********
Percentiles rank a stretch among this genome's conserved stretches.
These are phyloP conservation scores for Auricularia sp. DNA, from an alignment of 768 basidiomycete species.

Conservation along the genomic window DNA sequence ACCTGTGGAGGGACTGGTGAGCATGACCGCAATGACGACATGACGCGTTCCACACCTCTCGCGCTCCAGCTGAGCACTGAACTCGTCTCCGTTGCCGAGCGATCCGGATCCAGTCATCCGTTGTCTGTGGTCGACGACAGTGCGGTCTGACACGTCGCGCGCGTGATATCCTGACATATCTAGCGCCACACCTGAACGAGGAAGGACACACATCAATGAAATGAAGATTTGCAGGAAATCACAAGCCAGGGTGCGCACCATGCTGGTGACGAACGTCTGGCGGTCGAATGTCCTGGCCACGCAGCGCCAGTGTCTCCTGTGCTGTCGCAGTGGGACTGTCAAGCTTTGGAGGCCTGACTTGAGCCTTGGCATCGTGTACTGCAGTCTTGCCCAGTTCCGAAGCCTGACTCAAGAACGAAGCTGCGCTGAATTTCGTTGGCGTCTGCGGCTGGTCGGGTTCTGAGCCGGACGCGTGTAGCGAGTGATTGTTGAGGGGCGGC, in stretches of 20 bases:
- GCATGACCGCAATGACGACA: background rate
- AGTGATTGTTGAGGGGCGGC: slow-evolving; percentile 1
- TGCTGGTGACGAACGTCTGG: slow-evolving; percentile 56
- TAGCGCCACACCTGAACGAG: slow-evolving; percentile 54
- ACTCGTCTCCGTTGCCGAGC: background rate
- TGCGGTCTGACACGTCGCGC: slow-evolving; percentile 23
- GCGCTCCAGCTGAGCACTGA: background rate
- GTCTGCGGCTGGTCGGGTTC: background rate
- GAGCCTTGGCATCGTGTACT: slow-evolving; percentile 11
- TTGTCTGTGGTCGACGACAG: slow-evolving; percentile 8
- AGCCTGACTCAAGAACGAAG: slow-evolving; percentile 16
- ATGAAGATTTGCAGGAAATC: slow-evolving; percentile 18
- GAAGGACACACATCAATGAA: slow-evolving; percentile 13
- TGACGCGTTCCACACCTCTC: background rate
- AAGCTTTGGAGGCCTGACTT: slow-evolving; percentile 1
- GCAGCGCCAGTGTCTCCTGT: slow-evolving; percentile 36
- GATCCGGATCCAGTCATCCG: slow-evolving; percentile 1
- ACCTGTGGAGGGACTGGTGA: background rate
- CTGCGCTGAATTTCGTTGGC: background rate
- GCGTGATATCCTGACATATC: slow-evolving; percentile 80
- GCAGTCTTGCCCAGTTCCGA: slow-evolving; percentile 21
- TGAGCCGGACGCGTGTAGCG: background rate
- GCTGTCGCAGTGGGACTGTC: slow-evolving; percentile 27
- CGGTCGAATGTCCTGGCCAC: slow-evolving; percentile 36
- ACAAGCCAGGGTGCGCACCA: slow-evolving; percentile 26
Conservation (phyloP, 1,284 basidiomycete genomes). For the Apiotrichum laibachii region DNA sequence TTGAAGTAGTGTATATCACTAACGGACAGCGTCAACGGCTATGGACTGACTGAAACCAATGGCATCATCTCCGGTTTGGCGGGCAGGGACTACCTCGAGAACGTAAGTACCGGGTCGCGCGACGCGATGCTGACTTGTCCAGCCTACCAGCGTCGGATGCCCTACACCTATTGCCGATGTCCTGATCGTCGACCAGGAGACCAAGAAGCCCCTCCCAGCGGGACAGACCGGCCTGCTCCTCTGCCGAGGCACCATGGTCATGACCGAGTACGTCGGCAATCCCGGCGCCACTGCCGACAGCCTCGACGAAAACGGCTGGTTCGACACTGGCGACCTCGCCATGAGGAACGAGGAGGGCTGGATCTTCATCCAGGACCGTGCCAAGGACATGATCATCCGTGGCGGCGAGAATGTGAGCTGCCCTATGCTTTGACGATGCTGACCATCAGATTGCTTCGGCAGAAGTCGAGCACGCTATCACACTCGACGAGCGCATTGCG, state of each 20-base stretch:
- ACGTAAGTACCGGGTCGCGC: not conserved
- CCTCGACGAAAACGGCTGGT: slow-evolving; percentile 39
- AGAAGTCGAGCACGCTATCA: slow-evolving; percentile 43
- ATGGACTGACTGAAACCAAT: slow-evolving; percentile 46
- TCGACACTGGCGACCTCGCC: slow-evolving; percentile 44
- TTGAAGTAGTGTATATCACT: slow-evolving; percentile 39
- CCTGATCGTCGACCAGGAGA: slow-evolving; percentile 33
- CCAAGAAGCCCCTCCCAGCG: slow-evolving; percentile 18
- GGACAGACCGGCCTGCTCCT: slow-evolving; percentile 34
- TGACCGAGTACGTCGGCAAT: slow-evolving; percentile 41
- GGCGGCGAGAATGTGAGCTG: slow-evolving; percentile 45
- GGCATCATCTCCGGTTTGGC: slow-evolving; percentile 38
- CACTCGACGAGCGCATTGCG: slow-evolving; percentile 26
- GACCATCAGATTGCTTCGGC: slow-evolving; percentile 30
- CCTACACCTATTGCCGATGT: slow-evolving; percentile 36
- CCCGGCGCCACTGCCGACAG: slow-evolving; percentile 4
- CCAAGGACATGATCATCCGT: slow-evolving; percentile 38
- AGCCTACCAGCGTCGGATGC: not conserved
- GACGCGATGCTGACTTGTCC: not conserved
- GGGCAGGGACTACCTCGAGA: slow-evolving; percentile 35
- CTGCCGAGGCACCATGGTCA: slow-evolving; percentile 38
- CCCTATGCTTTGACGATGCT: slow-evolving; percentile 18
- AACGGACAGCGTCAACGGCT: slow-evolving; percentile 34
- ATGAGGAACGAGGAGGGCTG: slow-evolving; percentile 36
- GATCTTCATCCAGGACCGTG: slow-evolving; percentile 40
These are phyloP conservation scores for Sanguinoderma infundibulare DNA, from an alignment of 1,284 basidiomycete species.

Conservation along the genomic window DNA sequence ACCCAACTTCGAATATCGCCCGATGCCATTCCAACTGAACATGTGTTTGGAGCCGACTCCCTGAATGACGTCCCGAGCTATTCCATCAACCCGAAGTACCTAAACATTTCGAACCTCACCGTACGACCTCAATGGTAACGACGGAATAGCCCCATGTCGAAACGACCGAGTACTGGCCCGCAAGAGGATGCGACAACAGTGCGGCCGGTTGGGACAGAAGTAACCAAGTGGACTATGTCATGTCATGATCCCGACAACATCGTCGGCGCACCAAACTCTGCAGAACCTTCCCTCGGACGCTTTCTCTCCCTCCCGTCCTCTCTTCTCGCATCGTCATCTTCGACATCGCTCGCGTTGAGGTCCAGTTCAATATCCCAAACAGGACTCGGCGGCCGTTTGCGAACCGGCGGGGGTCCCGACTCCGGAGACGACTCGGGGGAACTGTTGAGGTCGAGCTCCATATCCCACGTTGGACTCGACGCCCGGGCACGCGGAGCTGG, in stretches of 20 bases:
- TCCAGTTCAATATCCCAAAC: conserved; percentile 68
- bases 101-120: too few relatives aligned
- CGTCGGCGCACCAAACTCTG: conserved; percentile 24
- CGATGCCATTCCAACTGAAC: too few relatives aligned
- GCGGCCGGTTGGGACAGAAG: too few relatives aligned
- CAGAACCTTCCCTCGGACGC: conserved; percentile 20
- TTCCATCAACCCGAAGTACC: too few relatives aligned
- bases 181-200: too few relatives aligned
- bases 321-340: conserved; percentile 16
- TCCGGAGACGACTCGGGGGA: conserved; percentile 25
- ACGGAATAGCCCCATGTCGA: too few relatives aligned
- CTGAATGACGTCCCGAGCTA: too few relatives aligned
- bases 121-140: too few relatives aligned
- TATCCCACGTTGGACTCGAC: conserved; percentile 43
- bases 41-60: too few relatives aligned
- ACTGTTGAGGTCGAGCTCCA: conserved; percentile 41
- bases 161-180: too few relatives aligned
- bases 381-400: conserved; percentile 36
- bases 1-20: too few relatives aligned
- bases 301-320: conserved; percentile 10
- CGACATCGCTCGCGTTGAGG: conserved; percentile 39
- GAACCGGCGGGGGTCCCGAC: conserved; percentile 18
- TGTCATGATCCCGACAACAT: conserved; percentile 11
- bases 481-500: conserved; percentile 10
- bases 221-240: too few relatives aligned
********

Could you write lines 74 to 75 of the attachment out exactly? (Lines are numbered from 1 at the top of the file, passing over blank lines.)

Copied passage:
- bases 381-400: conserved; percentile 36
- bases 1-20: too few relatives aligned